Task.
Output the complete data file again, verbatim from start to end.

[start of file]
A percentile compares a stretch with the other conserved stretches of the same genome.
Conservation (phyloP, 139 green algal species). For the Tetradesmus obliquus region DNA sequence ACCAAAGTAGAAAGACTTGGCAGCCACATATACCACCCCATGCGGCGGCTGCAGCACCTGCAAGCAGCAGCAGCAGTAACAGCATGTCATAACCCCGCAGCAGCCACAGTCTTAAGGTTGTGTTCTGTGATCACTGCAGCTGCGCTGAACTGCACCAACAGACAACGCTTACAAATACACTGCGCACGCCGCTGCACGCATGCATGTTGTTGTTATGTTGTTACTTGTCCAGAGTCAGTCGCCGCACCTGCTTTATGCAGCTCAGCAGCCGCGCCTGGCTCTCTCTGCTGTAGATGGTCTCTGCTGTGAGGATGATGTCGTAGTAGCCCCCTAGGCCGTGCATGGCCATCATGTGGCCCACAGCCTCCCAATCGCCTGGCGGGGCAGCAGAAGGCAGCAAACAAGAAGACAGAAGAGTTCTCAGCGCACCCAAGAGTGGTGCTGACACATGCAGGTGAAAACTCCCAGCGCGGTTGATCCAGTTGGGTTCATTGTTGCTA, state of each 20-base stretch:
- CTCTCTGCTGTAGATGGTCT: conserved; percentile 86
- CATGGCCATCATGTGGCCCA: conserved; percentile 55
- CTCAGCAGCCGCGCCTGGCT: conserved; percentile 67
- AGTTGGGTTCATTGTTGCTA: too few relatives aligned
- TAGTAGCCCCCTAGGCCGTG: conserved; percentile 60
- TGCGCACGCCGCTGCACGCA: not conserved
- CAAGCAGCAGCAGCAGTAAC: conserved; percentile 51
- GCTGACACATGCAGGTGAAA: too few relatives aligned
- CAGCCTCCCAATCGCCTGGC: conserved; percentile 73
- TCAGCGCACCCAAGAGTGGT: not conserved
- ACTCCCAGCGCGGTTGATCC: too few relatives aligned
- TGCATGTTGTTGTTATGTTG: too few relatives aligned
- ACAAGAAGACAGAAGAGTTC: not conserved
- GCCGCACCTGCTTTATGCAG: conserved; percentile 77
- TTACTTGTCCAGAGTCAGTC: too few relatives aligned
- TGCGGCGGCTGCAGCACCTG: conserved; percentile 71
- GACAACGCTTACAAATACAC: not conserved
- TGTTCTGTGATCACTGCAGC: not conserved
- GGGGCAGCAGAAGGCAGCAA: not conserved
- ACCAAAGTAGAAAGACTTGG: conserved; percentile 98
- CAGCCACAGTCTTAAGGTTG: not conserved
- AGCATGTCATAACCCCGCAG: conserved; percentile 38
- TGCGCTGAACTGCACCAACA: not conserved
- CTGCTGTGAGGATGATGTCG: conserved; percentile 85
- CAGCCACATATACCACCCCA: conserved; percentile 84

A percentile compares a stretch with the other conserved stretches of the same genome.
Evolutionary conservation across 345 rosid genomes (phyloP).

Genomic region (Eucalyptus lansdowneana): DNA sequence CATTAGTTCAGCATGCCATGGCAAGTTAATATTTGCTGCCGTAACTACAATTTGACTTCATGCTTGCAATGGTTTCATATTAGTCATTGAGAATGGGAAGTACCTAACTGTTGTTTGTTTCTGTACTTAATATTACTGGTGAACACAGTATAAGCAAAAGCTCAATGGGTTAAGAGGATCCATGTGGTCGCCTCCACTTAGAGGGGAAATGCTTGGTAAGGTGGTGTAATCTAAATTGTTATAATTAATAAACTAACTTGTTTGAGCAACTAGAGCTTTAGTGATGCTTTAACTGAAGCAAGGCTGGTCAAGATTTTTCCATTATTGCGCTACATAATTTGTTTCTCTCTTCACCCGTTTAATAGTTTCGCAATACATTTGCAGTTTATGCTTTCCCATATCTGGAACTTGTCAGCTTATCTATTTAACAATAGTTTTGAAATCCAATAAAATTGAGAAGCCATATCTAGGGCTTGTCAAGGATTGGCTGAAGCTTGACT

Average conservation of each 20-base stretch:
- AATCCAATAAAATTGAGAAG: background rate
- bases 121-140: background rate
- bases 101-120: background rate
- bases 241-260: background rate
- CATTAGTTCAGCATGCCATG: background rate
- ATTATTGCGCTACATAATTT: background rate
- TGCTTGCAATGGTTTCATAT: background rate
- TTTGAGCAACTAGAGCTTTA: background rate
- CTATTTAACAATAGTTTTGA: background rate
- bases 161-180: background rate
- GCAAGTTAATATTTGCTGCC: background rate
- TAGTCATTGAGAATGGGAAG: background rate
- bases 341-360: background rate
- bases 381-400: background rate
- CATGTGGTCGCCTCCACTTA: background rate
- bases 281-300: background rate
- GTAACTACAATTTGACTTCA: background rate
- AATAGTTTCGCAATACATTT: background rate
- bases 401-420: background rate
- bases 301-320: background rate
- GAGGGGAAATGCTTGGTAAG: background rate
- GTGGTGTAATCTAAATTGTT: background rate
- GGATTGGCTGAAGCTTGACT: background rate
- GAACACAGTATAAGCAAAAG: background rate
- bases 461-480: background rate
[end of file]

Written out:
A percentile compares a stretch with the other conserved stretches of the same genome.
Conservation (phyloP, 139 green algal species). For the Tetradesmus obliquus region DNA sequence ACCAAAGTAGAAAGACTTGGCAGCCACATATACCACCCCATGCGGCGGCTGCAGCACCTGCAAGCAGCAGCAGCAGTAACAGCATGTCATAACCCCGCAGCAGCCACAGTCTTAAGGTTGTGTTCTGTGATCACTGCAGCTGCGCTGAACTGCACCAACAGACAACGCTTACAAATACACTGCGCACGCCGCTGCACGCATGCATGTTGTTGTTATGTTGTTACTTGTCCAGAGTCAGTCGCCGCACCTGCTTTATGCAGCTCAGCAGCCGCGCCTGGCTCTCTCTGCTGTAGATGGTCTCTGCTGTGAGGATGATGTCGTAGTAGCCCCCTAGGCCGTGCATGGCCATCATGTGGCCCACAGCCTCCCAATCGCCTGGCGGGGCAGCAGAAGGCAGCAAACAAGAAGACAGAAGAGTTCTCAGCGCACCCAAGAGTGGTGCTGACACATGCAGGTGAAAACTCCCAGCGCGGTTGATCCAGTTGGGTTCATTGTTGCTA, state of each 20-base stretch:
- CTCTCTGCTGTAGATGGTCT: conserved; percentile 86
- CATGGCCATCATGTGGCCCA: conserved; percentile 55
- CTCAGCAGCCGCGCCTGGCT: conserved; percentile 67
- AGTTGGGTTCATTGTTGCTA: too few relatives aligned
- TAGTAGCCCCCTAGGCCGTG: conserved; percentile 60
- TGCGCACGCCGCTGCACGCA: not conserved
- CAAGCAGCAGCAGCAGTAAC: conserved; percentile 51
- GCTGACACATGCAGGTGAAA: too few relatives aligned
- CAGCCTCCCAATCGCCTGGC: conserved; percentile 73
- TCAGCGCACCCAAGAGTGGT: not conserved
- ACTCCCAGCGCGGTTGATCC: too few relatives aligned
- TGCATGTTGTTGTTATGTTG: too few relatives aligned
- ACAAGAAGACAGAAGAGTTC: not conserved
- GCCGCACCTGCTTTATGCAG: conserved; percentile 77
- TTACTTGTCCAGAGTCAGTC: too few relatives aligned
- TGCGGCGGCTGCAGCACCTG: conserved; percentile 71
- GACAACGCTTACAAATACAC: not conserved
- TGTTCTGTGATCACTGCAGC: not conserved
- GGGGCAGCAGAAGGCAGCAA: not conserved
- ACCAAAGTAGAAAGACTTGG: conserved; percentile 98
- CAGCCACAGTCTTAAGGTTG: not conserved
- AGCATGTCATAACCCCGCAG: conserved; percentile 38
- TGCGCTGAACTGCACCAACA: not conserved
- CTGCTGTGAGGATGATGTCG: conserved; percentile 85
- CAGCCACATATACCACCCCA: conserved; percentile 84

A percentile compares a stretch with the other conserved stretches of the same genome.
Evolutionary conservation across 345 rosid genomes (phyloP).

Genomic region (Eucalyptus lansdowneana): DNA sequence CATTAGTTCAGCATGCCATGGCAAGTTAATATTTGCTGCCGTAACTACAATTTGACTTCATGCTTGCAATGGTTTCATATTAGTCATTGAGAATGGGAAGTACCTAACTGTTGTTTGTTTCTGTACTTAATATTACTGGTGAACACAGTATAAGCAAAAGCTCAATGGGTTAAGAGGATCCATGTGGTCGCCTCCACTTAGAGGGGAAATGCTTGGTAAGGTGGTGTAATCTAAATTGTTATAATTAATAAACTAACTTGTTTGAGCAACTAGAGCTTTAGTGATGCTTTAACTGAAGCAAGGCTGGTCAAGATTTTTCCATTATTGCGCTACATAATTTGTTTCTCTCTTCACCCGTTTAATAGTTTCGCAATACATTTGCAGTTTATGCTTTCCCATATCTGGAACTTGTCAGCTTATCTATTTAACAATAGTTTTGAAATCCAATAAAATTGAGAAGCCATATCTAGGGCTTGTCAAGGATTGGCTGAAGCTTGACT

Average conservation of each 20-base stretch:
- AATCCAATAAAATTGAGAAG: background rate
- bases 121-140: background rate
- bases 101-120: background rate
- bases 241-260: background rate
- CATTAGTTCAGCATGCCATG: background rate
- ATTATTGCGCTACATAATTT: background rate
- TGCTTGCAATGGTTTCATAT: background rate
- TTTGAGCAACTAGAGCTTTA: background rate
- CTATTTAACAATAGTTTTGA: background rate
- bases 161-180: background rate
- GCAAGTTAATATTTGCTGCC: background rate
- TAGTCATTGAGAATGGGAAG: background rate
- bases 341-360: background rate
- bases 381-400: background rate
- CATGTGGTCGCCTCCACTTA: background rate
- bases 281-300: background rate
- GTAACTACAATTTGACTTCA: background rate
- AATAGTTTCGCAATACATTT: background rate
- bases 401-420: background rate
- bases 301-320: background rate
- GAGGGGAAATGCTTGGTAAG: background rate
- GTGGTGTAATCTAAATTGTT: background rate
- GGATTGGCTGAAGCTTGACT: background rate
- GAACACAGTATAAGCAAAAG: background rate
- bases 461-480: background rate